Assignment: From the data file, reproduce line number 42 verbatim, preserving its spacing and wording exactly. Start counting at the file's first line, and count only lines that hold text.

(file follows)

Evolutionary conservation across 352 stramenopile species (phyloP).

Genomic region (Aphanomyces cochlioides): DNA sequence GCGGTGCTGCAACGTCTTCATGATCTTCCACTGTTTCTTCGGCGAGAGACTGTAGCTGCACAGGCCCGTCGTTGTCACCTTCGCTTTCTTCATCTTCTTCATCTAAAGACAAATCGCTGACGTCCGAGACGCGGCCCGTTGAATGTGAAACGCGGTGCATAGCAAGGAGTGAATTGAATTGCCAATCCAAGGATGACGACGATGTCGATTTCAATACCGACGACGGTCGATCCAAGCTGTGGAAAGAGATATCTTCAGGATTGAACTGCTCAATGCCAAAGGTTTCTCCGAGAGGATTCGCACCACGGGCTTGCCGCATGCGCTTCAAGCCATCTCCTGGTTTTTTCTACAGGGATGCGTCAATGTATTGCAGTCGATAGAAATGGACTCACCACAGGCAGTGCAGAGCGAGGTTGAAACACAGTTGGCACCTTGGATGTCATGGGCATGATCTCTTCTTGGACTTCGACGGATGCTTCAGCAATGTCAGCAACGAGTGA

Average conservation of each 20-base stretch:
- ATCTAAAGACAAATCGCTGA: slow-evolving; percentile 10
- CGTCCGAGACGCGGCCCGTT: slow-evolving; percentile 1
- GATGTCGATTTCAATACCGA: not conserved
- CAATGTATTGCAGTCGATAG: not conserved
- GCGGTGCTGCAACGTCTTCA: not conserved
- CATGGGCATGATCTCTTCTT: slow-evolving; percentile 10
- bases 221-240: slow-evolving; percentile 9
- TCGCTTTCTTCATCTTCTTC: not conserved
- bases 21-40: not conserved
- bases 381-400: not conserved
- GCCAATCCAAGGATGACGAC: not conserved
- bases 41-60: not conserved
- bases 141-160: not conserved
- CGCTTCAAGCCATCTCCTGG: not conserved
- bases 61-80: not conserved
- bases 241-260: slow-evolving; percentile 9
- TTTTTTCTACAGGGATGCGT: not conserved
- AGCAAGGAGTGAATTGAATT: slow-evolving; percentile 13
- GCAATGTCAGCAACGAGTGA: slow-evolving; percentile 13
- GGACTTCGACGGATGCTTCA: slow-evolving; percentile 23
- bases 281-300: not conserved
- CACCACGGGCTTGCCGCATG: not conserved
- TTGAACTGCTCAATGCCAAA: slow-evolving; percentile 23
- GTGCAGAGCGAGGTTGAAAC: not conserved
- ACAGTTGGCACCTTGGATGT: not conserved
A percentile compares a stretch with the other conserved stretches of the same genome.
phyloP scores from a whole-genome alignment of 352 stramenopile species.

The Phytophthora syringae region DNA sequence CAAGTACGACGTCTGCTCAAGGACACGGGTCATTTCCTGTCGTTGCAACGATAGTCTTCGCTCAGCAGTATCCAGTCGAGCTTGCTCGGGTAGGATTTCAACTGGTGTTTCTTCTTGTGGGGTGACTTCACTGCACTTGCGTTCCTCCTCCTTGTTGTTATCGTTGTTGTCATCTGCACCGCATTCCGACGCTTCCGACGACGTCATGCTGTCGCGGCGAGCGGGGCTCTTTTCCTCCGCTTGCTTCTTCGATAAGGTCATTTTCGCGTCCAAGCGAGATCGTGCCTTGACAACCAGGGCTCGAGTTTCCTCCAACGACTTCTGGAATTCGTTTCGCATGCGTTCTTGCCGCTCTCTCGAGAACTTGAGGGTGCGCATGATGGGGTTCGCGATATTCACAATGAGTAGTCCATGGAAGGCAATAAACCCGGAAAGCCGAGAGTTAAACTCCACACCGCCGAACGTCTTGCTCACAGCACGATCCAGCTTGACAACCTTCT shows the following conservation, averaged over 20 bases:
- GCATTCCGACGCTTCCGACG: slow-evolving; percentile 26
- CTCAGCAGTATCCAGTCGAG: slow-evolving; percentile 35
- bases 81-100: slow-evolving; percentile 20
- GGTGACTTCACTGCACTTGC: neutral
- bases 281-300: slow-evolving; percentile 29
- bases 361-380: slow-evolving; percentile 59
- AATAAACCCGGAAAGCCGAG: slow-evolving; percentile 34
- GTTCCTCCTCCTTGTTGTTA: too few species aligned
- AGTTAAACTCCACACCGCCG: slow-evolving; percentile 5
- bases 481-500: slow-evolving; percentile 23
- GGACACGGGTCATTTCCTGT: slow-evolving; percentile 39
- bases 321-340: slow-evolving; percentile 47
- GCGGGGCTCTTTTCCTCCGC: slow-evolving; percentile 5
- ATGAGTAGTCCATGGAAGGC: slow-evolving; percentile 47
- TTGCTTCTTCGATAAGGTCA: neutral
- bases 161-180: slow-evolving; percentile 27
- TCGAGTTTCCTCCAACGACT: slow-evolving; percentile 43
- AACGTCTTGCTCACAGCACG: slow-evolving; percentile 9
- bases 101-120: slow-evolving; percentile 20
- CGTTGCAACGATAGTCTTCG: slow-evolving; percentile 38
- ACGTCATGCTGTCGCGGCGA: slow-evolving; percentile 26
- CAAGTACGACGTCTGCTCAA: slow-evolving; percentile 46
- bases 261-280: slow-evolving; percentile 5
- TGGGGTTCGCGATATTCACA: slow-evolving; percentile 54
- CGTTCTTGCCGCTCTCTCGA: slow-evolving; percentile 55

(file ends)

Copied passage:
- GGACACGGGTCATTTCCTGT: slow-evolving; percentile 39